I just popped out of bed where I was reading, "The Cloister Walk" by Kathleen Norris. It's been one of those books that come along once every five years or so, like "Pilgrim at Tinker Creek", where I can feel my life changing as I read. Things are changing.
So, yes, I just popped out of bed and I am writing this down to remind myself to think some more about it: Sometimes, I approach church, or faith, or God with a payment plan. I make my payments in effort, or belief, or simply showing up with my church heart on, and if I don't get a return for my investment I re-evaluate the terms of the agreement. But how much of the meaning to be found and held close to my soul from church, or faith, or God, is simply inside the showing up, inside the sometimes bland/bad/boring experience of the experience? When I went to Bolivia I worked hard to overcome the idea that this work we were doing was not about proving a return on an investment in monetary terms, it was about relationships. But do I approach God with a "return on my investment" set of attitudes?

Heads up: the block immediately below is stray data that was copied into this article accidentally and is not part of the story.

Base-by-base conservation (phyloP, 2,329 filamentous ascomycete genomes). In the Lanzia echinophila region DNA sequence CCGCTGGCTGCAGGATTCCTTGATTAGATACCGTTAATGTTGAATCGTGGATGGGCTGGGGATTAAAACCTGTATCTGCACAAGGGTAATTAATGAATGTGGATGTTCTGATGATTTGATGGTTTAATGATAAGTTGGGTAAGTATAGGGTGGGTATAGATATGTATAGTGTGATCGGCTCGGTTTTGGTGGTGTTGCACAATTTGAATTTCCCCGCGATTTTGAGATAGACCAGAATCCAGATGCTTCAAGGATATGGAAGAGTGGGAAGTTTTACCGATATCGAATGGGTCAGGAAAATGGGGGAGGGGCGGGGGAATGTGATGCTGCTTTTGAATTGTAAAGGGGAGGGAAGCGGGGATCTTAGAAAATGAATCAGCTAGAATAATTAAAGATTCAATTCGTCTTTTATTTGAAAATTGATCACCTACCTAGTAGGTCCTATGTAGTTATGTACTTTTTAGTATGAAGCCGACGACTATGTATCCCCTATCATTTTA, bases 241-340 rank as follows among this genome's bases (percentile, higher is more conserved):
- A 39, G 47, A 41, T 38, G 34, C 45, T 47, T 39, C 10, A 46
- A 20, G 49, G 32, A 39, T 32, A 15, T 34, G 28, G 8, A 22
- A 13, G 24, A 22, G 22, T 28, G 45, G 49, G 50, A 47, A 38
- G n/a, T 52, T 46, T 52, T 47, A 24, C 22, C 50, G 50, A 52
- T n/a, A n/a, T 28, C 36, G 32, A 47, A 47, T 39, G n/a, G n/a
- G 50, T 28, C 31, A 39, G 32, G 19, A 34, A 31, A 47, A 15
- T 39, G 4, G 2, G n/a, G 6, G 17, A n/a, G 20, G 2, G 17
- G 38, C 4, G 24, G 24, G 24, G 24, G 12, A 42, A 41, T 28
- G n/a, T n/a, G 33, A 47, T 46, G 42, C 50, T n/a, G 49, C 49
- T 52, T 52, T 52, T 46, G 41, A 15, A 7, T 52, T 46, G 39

It's like this.
Once, I was telling a man about a couple in my church who had been married for years and years - raised a family together, worked hard, survived sorrow, became these memory keepers of each others lives, and then, the husband died and she was left alone and old with no one who knew what her face looked like when she was twenty-three.
I told this to this man and he said that it all seemed like such a waste. "All that work and you are only alone in the end."
I don't know. I don't know. When did life become as containable as a grade three math equation?